Yes – it’s that time of year again. It’s time to fill out your brackets, with the 2023 NCAA Tournament tipping off later this week.
The NCAA Tourney can separate the men from the boys, a proving ground for the best of the best. And for some, it marks the final time they’ll step on the floor in a collegiate capacity.
Evan Mobley arrived at USC with pro scouts already salivating for his entry into the NBA. Before he ever played a college game, he was perceived as a top-5 pick. And in that single season with the Trojans, the soft-spoken seven-footer from San Diego did not disappoint.
Other schools made a run at Mobley – Stanford, UCLA and Washington all made their pitch. But with his father and older brother – current Cleveland Charge center, Isaiah – already part of the USC program, the choice was an easy one for the five-star recruit.
Andy Enfield’s Trojans were supposed to be in a rebuilding mode that year – predicted to finish around sixth in the Pac-12 in 2020-21. But the so-called experts had to recalibrate their predictions once they got a look at the younger Mobley, who would finish regular season as the Pac-12’s top rebounder (8.7rpg) and shot-blocker (3.0bpg) while averaging 16.8ppg, sixth-best mark in the conference.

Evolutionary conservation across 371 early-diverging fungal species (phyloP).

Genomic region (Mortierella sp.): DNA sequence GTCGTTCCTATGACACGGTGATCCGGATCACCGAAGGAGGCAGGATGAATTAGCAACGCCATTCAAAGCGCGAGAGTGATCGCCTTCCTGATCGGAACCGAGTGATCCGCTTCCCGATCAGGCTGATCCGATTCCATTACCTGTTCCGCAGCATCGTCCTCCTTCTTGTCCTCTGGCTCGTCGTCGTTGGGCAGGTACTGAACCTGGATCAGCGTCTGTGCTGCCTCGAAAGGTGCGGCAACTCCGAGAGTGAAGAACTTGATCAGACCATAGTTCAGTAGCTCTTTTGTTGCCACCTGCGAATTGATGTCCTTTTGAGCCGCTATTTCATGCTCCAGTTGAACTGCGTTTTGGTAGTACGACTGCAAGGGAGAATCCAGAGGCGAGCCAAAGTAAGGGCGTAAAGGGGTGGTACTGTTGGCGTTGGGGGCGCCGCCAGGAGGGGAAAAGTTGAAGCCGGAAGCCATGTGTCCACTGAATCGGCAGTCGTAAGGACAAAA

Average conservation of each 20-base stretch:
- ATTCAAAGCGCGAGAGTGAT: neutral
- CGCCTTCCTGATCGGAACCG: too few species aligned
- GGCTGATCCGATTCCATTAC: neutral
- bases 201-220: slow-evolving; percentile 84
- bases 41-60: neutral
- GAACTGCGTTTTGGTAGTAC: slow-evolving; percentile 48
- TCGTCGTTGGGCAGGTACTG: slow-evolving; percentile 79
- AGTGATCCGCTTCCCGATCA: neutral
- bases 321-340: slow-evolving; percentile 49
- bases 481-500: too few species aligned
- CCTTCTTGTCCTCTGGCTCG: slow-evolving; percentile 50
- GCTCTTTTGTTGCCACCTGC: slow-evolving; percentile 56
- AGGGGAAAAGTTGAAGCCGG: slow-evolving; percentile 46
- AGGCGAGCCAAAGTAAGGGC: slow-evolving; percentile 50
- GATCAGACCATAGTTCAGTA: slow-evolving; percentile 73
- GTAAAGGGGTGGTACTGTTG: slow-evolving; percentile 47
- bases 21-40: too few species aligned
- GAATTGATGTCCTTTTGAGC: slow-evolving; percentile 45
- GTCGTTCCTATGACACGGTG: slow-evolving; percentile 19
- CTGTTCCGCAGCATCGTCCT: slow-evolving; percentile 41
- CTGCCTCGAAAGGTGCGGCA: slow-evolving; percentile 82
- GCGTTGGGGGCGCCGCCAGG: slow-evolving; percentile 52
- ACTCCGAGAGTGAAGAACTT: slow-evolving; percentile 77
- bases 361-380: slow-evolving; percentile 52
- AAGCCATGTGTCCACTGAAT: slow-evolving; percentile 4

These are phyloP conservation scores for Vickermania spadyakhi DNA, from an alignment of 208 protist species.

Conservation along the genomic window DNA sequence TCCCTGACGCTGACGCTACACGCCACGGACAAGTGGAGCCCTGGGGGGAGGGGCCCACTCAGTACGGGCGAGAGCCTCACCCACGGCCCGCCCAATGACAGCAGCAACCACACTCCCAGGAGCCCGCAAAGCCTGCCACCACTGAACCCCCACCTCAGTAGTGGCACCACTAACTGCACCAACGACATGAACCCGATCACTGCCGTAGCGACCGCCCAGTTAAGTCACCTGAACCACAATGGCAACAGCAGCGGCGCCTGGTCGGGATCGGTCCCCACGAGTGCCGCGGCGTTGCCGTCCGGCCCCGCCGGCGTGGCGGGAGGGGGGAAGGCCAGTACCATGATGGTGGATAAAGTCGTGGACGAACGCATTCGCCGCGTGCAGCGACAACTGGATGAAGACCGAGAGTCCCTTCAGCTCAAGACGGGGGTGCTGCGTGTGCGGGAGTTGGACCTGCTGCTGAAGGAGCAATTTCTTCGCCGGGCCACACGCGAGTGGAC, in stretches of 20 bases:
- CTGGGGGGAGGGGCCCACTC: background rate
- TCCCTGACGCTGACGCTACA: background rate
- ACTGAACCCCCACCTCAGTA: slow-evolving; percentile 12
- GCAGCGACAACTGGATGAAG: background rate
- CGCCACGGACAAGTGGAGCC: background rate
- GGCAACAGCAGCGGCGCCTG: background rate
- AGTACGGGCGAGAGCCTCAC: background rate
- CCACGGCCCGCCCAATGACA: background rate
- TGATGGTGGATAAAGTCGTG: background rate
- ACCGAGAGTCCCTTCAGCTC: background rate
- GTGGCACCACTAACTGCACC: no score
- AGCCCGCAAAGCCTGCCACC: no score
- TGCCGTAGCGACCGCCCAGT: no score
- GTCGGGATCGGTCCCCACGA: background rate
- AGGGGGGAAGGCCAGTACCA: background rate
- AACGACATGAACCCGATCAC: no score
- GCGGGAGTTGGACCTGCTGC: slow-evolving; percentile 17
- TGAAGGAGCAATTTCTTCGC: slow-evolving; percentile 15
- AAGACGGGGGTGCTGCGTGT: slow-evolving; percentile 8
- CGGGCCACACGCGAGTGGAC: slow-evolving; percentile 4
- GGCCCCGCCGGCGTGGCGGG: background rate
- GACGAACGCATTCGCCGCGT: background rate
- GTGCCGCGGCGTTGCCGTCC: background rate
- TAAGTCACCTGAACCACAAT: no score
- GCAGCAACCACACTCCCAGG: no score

When it was all said and done, Mobley was named Pac-12 Player of the Year, Defensive Player of the Year and Freshman of the Year. The only other player to have accomplished that feat in a major conference was Anthony Davis in 2012.
Mobley was outstanding in the Pac-12 Tournament leading into the Big Dance – including a heroic double-overtime performance against Utah, scoring 24 points after halftime and putting the Trojans on his shoulders for the win.
In the NCAA Tournament, USC began their run by coasting past Drake in the First Round. From there, they really began opening eyes – blasting one of the most prestigious programs in college hoops, Kansas, by 34 points at Hinkle FieldHouse in Indiana.
In the next round, the Trojans handled the Pac-12’s regular season champs, Oregon, dropping the Ducks by two touchdowns to reach the Elite 8.
But their run would come to an end when they faced an undefeated Gonzaga team that jumped out to a huge early lead and never looked back – handing the Trojans a 19-point defeat and ending Evan Mobley’s brief but memorable college career.